United States v. Dawkins, No. 19-3623 (2d Cir. 2021)

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Justia Opinion Summary

The Second Circuit followed the logical course charted by longstanding precedent to reach two conclusions with respect to 18 U.S.C. 666(a)(2): first, the "agent" of a federally funded organization need not have control over the federal funds, and the agent need not work in a specific program within the organization that uses those federal dollars; and second, the "business" of a federally funded organization need not be commercial in nature.

The court affirmed Defendants Dawkins and Code's conviction for conspiracy to commit bribery in violation of 18 U.S.C. 371 and 666(a)(2), as well as Dawkins's conviction of substantive bribery in violation of section 666(a)(2). Defendants' convictions stemmed from their involvement in a scheme to bribe basketball coaches at NCAA Division I universities in exchange for the coaches' agreement to steer their student-athletes toward Dawkins's sports management company after leaving college and becoming professional basketball players.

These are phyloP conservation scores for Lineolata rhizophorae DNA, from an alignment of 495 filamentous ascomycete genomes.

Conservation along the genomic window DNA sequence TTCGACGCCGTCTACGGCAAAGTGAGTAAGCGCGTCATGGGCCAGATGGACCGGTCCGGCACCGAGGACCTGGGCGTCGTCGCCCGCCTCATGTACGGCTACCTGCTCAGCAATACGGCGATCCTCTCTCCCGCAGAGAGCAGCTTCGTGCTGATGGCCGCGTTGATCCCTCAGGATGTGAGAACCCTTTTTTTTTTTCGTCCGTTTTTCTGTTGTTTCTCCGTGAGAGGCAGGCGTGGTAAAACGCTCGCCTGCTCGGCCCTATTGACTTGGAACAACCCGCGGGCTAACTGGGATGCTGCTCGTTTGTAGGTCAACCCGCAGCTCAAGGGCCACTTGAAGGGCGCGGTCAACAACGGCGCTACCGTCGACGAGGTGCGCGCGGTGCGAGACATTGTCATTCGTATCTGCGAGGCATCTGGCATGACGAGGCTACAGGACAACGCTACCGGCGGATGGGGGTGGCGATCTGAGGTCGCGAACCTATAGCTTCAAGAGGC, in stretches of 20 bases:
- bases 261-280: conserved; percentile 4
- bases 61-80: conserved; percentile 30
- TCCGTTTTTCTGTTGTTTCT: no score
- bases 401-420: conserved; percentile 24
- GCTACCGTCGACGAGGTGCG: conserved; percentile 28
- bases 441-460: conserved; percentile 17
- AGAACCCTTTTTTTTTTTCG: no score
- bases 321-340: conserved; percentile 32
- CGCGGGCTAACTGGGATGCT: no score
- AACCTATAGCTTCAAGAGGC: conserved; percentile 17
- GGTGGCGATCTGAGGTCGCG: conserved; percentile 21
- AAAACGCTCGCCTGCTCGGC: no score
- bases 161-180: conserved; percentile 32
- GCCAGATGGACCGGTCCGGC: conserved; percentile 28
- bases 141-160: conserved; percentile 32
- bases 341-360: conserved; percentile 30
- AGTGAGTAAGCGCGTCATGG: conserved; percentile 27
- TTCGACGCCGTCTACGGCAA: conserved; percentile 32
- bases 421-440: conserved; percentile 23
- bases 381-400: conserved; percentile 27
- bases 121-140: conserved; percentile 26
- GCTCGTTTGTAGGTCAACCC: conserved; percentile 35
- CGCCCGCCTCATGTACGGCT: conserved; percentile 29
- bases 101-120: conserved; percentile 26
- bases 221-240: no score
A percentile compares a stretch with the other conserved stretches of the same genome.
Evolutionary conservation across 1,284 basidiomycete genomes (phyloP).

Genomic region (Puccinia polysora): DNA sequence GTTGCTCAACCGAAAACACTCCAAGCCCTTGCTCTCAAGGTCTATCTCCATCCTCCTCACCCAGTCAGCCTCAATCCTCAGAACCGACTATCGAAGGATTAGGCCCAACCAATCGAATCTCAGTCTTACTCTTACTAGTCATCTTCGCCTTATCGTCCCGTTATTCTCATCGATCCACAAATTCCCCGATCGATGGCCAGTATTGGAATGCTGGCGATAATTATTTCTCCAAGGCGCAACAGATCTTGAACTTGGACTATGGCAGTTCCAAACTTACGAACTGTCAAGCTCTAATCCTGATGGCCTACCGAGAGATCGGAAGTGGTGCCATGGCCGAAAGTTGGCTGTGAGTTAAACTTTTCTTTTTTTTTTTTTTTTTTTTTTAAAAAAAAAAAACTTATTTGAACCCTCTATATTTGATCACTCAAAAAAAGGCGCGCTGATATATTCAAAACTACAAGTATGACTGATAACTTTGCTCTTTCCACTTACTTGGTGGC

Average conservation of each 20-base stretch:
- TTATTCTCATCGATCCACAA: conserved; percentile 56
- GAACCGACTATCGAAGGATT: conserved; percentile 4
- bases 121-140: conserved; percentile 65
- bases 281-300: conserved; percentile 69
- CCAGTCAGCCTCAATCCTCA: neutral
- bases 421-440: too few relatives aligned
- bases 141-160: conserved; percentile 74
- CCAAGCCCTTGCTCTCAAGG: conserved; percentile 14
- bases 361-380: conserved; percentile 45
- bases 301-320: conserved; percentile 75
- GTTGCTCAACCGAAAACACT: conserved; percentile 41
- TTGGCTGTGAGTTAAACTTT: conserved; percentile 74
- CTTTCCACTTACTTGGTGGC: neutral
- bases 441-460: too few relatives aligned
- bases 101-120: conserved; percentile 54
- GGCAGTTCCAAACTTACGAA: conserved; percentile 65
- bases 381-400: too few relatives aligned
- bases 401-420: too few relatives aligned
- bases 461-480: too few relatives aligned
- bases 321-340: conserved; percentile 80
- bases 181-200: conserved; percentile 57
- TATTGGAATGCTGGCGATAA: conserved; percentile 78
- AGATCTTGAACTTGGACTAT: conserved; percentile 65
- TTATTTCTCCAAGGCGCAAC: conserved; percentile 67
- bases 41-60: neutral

In this case, the court concluded that the superseding indictment properly alleged a violation of section 666(a)(2); the Government proved a violation of section 666(a)(2) where section 666(a)(2) does not require a nexus between the "agent" of a federally funded organization and the federal funds the organization receives, and the bribes paid by defendants to the university basketball coaches in exchange for influence exerted over student-athletes were "in connection" with a university's "business;" the statute is constitutional as applied to defendants; the district court did not abuse its discretion when making the challenged evidentiary rulings; and the district court made no reversible errors in providing the challenged jury instructions.